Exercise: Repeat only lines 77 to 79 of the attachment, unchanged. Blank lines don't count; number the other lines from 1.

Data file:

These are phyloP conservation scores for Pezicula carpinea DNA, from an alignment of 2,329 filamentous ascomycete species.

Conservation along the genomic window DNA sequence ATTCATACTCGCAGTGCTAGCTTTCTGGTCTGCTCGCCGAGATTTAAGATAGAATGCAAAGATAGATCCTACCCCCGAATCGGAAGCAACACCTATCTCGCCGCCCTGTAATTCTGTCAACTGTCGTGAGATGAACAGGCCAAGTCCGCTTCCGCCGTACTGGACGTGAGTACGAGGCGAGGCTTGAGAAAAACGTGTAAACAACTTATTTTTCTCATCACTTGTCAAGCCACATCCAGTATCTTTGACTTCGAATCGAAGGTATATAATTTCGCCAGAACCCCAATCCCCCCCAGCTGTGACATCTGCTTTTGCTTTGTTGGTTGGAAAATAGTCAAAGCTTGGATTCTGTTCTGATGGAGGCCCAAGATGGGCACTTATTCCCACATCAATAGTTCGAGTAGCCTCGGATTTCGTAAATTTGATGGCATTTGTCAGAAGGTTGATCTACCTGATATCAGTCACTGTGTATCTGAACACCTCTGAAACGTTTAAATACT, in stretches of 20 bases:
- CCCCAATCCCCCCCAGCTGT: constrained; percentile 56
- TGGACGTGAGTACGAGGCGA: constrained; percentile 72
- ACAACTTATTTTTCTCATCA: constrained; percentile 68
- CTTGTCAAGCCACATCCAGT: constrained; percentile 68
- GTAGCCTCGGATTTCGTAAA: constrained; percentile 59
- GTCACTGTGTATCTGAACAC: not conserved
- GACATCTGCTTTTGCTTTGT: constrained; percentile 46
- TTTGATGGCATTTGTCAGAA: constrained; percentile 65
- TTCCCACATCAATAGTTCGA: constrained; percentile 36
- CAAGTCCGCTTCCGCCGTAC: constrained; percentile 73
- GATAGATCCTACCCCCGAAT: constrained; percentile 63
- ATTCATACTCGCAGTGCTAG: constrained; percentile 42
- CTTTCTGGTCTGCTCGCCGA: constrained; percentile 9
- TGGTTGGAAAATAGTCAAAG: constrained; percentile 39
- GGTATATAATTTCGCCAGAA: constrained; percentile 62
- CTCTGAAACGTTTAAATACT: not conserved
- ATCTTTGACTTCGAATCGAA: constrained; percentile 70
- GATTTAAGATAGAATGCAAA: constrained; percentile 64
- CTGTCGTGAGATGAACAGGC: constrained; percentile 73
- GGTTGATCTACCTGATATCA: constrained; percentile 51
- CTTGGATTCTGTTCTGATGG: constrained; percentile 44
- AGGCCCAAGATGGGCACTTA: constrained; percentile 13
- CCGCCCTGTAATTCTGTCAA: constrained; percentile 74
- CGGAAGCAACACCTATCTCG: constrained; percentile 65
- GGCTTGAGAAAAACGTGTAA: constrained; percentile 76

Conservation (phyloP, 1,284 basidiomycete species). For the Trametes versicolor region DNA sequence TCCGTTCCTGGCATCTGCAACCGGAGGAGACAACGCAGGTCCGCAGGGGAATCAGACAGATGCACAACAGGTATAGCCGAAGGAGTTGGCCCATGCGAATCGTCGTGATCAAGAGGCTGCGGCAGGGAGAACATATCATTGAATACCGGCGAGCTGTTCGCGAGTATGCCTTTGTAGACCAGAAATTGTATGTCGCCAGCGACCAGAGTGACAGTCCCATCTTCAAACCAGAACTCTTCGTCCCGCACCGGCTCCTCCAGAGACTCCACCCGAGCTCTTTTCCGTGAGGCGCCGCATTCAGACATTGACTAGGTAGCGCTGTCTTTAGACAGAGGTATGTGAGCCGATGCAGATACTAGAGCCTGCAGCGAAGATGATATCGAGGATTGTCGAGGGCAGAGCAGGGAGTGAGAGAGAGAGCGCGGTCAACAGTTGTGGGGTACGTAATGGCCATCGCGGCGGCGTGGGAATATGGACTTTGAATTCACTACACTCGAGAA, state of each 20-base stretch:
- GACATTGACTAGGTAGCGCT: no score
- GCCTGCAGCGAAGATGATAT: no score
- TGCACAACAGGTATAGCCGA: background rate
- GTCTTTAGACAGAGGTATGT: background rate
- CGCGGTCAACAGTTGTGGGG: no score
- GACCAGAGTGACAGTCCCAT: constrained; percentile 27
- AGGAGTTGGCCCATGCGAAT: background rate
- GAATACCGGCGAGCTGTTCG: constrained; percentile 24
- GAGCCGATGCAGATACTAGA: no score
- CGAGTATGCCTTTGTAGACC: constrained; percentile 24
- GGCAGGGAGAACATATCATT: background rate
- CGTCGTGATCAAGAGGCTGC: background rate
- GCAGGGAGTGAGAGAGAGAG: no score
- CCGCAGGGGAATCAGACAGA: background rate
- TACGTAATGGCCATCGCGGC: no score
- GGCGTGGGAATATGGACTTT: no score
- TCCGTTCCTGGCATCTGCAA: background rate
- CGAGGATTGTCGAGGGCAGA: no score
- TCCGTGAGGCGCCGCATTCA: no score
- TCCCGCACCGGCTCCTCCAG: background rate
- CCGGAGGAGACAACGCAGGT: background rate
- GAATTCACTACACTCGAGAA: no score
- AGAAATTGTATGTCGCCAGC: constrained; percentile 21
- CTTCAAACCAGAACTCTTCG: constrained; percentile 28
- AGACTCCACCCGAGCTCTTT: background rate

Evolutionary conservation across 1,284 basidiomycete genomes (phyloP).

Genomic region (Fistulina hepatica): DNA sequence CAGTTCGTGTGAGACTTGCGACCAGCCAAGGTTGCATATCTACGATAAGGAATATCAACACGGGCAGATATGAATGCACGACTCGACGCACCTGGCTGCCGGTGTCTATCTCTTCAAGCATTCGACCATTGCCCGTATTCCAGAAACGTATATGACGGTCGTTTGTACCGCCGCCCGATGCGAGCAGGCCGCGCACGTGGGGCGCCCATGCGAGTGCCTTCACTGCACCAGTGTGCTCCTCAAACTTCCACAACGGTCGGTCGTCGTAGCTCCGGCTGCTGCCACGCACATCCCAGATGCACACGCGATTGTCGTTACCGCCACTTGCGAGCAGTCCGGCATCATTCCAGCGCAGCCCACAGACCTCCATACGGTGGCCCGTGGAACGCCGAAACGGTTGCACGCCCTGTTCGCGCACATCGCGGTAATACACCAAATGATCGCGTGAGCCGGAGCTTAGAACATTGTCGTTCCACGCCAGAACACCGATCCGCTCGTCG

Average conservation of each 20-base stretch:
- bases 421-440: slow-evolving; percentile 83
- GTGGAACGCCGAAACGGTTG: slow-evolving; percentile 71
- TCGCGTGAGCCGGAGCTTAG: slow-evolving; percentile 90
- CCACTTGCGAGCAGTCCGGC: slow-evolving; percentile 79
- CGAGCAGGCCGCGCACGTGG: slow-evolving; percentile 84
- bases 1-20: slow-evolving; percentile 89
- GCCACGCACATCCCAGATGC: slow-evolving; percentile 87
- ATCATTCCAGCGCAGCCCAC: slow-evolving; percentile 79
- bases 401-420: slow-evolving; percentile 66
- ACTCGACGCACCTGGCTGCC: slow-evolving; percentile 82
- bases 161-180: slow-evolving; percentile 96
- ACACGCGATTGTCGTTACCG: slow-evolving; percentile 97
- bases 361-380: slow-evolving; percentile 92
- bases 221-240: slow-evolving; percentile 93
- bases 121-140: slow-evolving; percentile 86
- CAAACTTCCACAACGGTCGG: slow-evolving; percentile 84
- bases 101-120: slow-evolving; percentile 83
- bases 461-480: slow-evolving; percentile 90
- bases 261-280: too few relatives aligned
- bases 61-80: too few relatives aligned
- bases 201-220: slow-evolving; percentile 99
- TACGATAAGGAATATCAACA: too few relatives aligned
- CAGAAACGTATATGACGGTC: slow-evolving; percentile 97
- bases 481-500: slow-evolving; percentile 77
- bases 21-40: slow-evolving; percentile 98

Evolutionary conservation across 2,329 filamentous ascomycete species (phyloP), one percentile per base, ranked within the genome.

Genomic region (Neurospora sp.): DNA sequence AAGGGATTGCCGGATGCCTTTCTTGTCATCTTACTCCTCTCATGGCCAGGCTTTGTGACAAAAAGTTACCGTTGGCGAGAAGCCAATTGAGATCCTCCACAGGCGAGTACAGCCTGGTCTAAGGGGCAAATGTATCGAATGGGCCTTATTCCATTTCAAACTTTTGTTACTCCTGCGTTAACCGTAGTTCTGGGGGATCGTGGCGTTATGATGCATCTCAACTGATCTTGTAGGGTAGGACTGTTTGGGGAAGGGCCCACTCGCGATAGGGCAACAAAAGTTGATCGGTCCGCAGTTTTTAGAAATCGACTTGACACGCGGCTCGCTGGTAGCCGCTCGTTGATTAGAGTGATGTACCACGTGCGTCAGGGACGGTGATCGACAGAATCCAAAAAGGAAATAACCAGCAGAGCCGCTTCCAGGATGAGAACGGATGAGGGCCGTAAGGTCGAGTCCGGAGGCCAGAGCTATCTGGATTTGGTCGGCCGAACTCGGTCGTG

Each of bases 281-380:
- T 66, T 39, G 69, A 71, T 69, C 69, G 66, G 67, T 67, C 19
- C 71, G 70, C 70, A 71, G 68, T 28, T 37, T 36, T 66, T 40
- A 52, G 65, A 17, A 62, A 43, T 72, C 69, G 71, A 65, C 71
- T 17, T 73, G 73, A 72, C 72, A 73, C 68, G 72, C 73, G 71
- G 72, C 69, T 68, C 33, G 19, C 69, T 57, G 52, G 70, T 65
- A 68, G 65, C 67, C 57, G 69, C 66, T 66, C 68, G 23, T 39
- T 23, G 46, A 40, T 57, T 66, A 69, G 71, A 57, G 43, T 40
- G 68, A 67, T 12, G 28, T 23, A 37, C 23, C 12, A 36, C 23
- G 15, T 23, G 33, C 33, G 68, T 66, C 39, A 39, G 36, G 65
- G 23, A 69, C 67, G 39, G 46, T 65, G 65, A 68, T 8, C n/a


- bases 201-220: slow-evolving; percentile 99
- TACGATAAGGAATATCAACA: too few relatives aligned
- CAGAAACGTATATGACGGTC: slow-evolving; percentile 97